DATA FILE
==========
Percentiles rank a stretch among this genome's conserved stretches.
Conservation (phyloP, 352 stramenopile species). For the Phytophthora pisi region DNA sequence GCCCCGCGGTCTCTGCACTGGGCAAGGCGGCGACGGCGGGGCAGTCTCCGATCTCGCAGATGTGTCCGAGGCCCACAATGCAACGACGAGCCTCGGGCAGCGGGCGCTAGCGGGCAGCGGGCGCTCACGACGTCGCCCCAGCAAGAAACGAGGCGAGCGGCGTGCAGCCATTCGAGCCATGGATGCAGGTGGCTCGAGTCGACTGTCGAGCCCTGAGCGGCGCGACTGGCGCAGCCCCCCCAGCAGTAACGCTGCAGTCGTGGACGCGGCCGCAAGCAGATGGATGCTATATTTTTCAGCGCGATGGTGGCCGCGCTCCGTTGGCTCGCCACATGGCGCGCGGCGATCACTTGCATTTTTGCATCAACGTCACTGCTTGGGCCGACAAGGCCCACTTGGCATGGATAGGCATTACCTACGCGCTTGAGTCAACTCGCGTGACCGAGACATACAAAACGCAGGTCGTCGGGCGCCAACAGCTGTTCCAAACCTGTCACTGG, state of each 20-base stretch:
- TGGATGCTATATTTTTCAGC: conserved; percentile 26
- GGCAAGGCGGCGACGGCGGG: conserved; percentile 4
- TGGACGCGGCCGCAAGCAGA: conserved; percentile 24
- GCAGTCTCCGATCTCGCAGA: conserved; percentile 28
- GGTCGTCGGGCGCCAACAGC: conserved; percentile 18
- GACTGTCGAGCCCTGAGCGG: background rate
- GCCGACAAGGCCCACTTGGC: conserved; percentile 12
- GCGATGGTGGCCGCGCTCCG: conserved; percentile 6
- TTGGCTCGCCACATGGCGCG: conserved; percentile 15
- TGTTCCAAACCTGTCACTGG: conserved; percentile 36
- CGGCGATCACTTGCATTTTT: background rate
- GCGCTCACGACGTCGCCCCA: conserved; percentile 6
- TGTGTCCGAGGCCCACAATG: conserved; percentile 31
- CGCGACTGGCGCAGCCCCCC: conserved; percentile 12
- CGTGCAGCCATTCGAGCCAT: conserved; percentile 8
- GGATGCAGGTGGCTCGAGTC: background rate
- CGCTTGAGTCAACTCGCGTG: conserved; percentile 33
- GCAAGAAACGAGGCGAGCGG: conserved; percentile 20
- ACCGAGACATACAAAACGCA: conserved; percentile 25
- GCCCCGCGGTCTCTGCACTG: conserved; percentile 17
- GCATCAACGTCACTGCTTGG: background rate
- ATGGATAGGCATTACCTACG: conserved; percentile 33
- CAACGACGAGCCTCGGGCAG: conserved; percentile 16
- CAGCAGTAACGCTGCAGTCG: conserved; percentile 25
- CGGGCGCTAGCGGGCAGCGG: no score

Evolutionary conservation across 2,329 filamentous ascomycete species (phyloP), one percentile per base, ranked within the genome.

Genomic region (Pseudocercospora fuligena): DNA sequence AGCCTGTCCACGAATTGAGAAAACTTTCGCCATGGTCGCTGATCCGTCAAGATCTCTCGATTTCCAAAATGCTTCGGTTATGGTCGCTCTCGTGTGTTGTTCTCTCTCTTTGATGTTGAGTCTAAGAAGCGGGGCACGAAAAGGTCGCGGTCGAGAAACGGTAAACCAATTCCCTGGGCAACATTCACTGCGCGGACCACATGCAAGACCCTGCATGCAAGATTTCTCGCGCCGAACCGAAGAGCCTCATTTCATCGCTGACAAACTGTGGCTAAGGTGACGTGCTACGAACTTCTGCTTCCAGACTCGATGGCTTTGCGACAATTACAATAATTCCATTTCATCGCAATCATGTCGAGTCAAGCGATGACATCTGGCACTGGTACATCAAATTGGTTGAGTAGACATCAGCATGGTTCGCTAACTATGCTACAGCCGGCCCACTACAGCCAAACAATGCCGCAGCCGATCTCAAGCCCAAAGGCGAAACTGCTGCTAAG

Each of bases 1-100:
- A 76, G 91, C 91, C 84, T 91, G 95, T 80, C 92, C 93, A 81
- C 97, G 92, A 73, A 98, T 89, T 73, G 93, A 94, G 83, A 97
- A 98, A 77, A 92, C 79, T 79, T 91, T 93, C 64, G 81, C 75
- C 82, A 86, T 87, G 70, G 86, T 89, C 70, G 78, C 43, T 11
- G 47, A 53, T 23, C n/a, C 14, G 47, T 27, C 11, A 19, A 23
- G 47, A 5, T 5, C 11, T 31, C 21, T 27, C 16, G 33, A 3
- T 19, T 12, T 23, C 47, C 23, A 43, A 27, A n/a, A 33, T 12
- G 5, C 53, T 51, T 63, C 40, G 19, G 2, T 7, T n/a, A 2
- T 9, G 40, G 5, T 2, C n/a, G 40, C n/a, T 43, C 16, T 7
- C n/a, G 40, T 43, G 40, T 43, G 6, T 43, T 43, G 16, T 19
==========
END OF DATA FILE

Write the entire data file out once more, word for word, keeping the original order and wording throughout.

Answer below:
Percentiles rank a stretch among this genome's conserved stretches.
Conservation (phyloP, 352 stramenopile species). For the Phytophthora pisi region DNA sequence GCCCCGCGGTCTCTGCACTGGGCAAGGCGGCGACGGCGGGGCAGTCTCCGATCTCGCAGATGTGTCCGAGGCCCACAATGCAACGACGAGCCTCGGGCAGCGGGCGCTAGCGGGCAGCGGGCGCTCACGACGTCGCCCCAGCAAGAAACGAGGCGAGCGGCGTGCAGCCATTCGAGCCATGGATGCAGGTGGCTCGAGTCGACTGTCGAGCCCTGAGCGGCGCGACTGGCGCAGCCCCCCCAGCAGTAACGCTGCAGTCGTGGACGCGGCCGCAAGCAGATGGATGCTATATTTTTCAGCGCGATGGTGGCCGCGCTCCGTTGGCTCGCCACATGGCGCGCGGCGATCACTTGCATTTTTGCATCAACGTCACTGCTTGGGCCGACAAGGCCCACTTGGCATGGATAGGCATTACCTACGCGCTTGAGTCAACTCGCGTGACCGAGACATACAAAACGCAGGTCGTCGGGCGCCAACAGCTGTTCCAAACCTGTCACTGG, state of each 20-base stretch:
- TGGATGCTATATTTTTCAGC: conserved; percentile 26
- GGCAAGGCGGCGACGGCGGG: conserved; percentile 4
- TGGACGCGGCCGCAAGCAGA: conserved; percentile 24
- GCAGTCTCCGATCTCGCAGA: conserved; percentile 28
- GGTCGTCGGGCGCCAACAGC: conserved; percentile 18
- GACTGTCGAGCCCTGAGCGG: background rate
- GCCGACAAGGCCCACTTGGC: conserved; percentile 12
- GCGATGGTGGCCGCGCTCCG: conserved; percentile 6
- TTGGCTCGCCACATGGCGCG: conserved; percentile 15
- TGTTCCAAACCTGTCACTGG: conserved; percentile 36
- CGGCGATCACTTGCATTTTT: background rate
- GCGCTCACGACGTCGCCCCA: conserved; percentile 6
- TGTGTCCGAGGCCCACAATG: conserved; percentile 31
- CGCGACTGGCGCAGCCCCCC: conserved; percentile 12
- CGTGCAGCCATTCGAGCCAT: conserved; percentile 8
- GGATGCAGGTGGCTCGAGTC: background rate
- CGCTTGAGTCAACTCGCGTG: conserved; percentile 33
- GCAAGAAACGAGGCGAGCGG: conserved; percentile 20
- ACCGAGACATACAAAACGCA: conserved; percentile 25
- GCCCCGCGGTCTCTGCACTG: conserved; percentile 17
- GCATCAACGTCACTGCTTGG: background rate
- ATGGATAGGCATTACCTACG: conserved; percentile 33
- CAACGACGAGCCTCGGGCAG: conserved; percentile 16
- CAGCAGTAACGCTGCAGTCG: conserved; percentile 25
- CGGGCGCTAGCGGGCAGCGG: no score

Evolutionary conservation across 2,329 filamentous ascomycete species (phyloP), one percentile per base, ranked within the genome.

Genomic region (Pseudocercospora fuligena): DNA sequence AGCCTGTCCACGAATTGAGAAAACTTTCGCCATGGTCGCTGATCCGTCAAGATCTCTCGATTTCCAAAATGCTTCGGTTATGGTCGCTCTCGTGTGTTGTTCTCTCTCTTTGATGTTGAGTCTAAGAAGCGGGGCACGAAAAGGTCGCGGTCGAGAAACGGTAAACCAATTCCCTGGGCAACATTCACTGCGCGGACCACATGCAAGACCCTGCATGCAAGATTTCTCGCGCCGAACCGAAGAGCCTCATTTCATCGCTGACAAACTGTGGCTAAGGTGACGTGCTACGAACTTCTGCTTCCAGACTCGATGGCTTTGCGACAATTACAATAATTCCATTTCATCGCAATCATGTCGAGTCAAGCGATGACATCTGGCACTGGTACATCAAATTGGTTGAGTAGACATCAGCATGGTTCGCTAACTATGCTACAGCCGGCCCACTACAGCCAAACAATGCCGCAGCCGATCTCAAGCCCAAAGGCGAAACTGCTGCTAAG

Each of bases 1-100:
- A 76, G 91, C 91, C 84, T 91, G 95, T 80, C 92, C 93, A 81
- C 97, G 92, A 73, A 98, T 89, T 73, G 93, A 94, G 83, A 97
- A 98, A 77, A 92, C 79, T 79, T 91, T 93, C 64, G 81, C 75
- C 82, A 86, T 87, G 70, G 86, T 89, C 70, G 78, C 43, T 11
- G 47, A 53, T 23, C n/a, C 14, G 47, T 27, C 11, A 19, A 23
- G 47, A 5, T 5, C 11, T 31, C 21, T 27, C 16, G 33, A 3
- T 19, T 12, T 23, C 47, C 23, A 43, A 27, A n/a, A 33, T 12
- G 5, C 53, T 51, T 63, C 40, G 19, G 2, T 7, T n/a, A 2
- T 9, G 40, G 5, T 2, C n/a, G 40, C n/a, T 43, C 16, T 7
- C n/a, G 40, T 43, G 40, T 43, G 6, T 43, T 43, G 16, T 19